Friday, April 19, 2013

Blast From The Past

In the aftermath of a horrible national tragedy like the Boston Marathon bombing earlier this week, initial shock turns to questions of how, why, and particularly who. As the investigation as to the parties responsible for this terrible attack continues I can't help but find myself being reminded of another bomb attack at a prominent sporting event. I am of course referring to the Olympic Park Bombing at the 1996 Summer Games in Atlanta.

One of the lasting lessons to be taken away from that whole tragedy is the sad story of Richard Jewell. Jewell as you may recall was a security guard in Olympic Park who first identified the planted pipe bomb. Although the bomb would eventually go off leading to 2 deaths and injuries to over a hundred bystanders, Jewell's initial actions of alerting the police and helping to evacuate the area prevented more harm. Unfortunately for Jewell, it was leaked that the FBI considered him a possible suspect and despite never being officially charged he become all but guilty in court of public opinion. He was sued by victims, unfairly portrayed in the news, mocked by late night; and essentially his life was wrecked.

With time the real bomber was eventually arrested and while Jewell was publicly exonerated by the authorities and received settlements from a bunch of libel suits; it was probably small consolation compared to all the personal grief he had to endure. At least by the time he passed away in 2007 he was properly acknowledged as a hero by the governor of Georgia. So while the search to identify the suspects continue, the media, the internet, and we the public at large should strive to execute a little bit of due diligence before doling out instant judgments (I'm looking at you Reddit).

That being said, while looking up his details I found the totally bananas fact that he made a guest cameo in a 1997 episode of SNL:

It really is as bizarre and awkward as one would expect from an SNL cameo by Richard Jewell. First off, why did they go through all the effort of even getting him on the show? He doesn't really bring anything to the table as a comedic presence and you could see poor Norm McDonald is doing all the heavy lifting. On top of him being a comedic brick wall, the writers didn't even bother giving him funny lines, just standard yes or no responses like some kind of deposition. They could have slapped a mustache on Darrell Hammond maybe put together a segment that would have been at least semi-humorous. Was this part of the undisclosed settlement between him and NBC? A generous cash payout and quick drop in on Studio 8H?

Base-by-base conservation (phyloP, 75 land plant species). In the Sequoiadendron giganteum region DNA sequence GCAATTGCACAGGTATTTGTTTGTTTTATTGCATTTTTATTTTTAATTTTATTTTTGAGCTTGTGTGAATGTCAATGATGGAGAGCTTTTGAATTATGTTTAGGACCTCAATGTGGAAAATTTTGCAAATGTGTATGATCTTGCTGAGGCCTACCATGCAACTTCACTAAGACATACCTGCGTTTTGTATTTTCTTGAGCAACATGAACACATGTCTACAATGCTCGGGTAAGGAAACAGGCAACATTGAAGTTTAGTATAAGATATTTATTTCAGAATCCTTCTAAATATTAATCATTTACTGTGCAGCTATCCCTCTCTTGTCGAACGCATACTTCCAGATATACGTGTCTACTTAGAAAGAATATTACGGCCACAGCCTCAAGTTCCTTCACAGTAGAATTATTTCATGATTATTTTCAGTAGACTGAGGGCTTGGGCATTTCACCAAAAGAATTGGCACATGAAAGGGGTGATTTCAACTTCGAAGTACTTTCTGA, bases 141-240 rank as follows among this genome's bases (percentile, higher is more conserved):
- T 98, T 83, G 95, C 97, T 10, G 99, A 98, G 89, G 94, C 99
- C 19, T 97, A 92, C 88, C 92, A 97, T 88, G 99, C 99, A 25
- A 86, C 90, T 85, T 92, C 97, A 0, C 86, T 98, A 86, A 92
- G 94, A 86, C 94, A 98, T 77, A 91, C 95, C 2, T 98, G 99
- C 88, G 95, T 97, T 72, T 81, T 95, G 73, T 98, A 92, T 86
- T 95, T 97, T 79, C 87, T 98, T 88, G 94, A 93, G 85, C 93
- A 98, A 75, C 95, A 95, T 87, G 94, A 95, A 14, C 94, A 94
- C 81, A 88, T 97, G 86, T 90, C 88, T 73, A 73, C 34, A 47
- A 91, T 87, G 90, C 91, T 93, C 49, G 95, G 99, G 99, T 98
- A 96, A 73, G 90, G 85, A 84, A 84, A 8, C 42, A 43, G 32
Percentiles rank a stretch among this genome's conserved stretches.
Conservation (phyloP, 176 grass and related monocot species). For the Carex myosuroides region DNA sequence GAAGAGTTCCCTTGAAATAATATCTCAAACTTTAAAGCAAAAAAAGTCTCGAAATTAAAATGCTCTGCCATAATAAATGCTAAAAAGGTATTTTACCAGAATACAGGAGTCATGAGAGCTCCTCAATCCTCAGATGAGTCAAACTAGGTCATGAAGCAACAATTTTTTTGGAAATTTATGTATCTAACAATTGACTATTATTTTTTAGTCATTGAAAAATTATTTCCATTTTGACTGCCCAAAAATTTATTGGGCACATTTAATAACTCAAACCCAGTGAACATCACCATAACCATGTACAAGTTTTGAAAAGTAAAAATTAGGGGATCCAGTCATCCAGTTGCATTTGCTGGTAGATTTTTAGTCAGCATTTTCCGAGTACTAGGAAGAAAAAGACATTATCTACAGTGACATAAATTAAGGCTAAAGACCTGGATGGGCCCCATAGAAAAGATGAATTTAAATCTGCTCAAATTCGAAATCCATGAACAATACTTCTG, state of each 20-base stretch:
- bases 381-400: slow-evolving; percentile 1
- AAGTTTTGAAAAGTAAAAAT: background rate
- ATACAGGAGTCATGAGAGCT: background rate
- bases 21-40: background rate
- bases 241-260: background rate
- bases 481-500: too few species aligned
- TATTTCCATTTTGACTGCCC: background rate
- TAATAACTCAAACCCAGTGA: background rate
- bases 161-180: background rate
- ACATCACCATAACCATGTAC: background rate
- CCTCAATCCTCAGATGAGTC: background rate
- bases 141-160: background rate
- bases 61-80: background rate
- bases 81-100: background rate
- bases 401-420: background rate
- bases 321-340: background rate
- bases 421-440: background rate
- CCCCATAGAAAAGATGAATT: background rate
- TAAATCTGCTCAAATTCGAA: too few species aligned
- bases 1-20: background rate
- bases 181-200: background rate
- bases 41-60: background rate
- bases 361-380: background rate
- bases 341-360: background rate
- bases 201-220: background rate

Personally I suspect that this was just all part of the writing staff's general overarching plan during the Norm McDonald Weekend Update era of giving Norm the worst material possible and seeing how he can try to make it work (that stillborn Ike Turner joke at the end of the clip is a good representative of the period). I mean they start off with a segment based around the inherent humor of the 1996 Olympic Bombing and the trials of a man who become an unwitting victim of the media circus surrounding it, then hilariously throw in some references to the still fresh death of Princess Diana and Mother Teresa (waka, waka!). All I can say about Jewell here is, at least he can take a joke.

Odd as that appearance was, apparently Jewell made another appearance that night in another sketch where he punches Janet Reno as played by Will Ferrell. I couldn't find a clip or picture of the skit but even something as broadly humorous as having the then current Attorney General getting beat up seems funnier than the Weekend Update appearance.

One final note about the episode. I was extra surprised that I didn't remember seeing this cameo on the show considering this was during my late middle school/early high school SNL watching hey days of the late 90s and that the episode he appeared on was the 1997 Sylvester Stallone hosted season premiere. That episode in particular is a favorite of mine and contains among others the "Orange Julius Skit" which I've long since acknowledged I'm obsessed with.  

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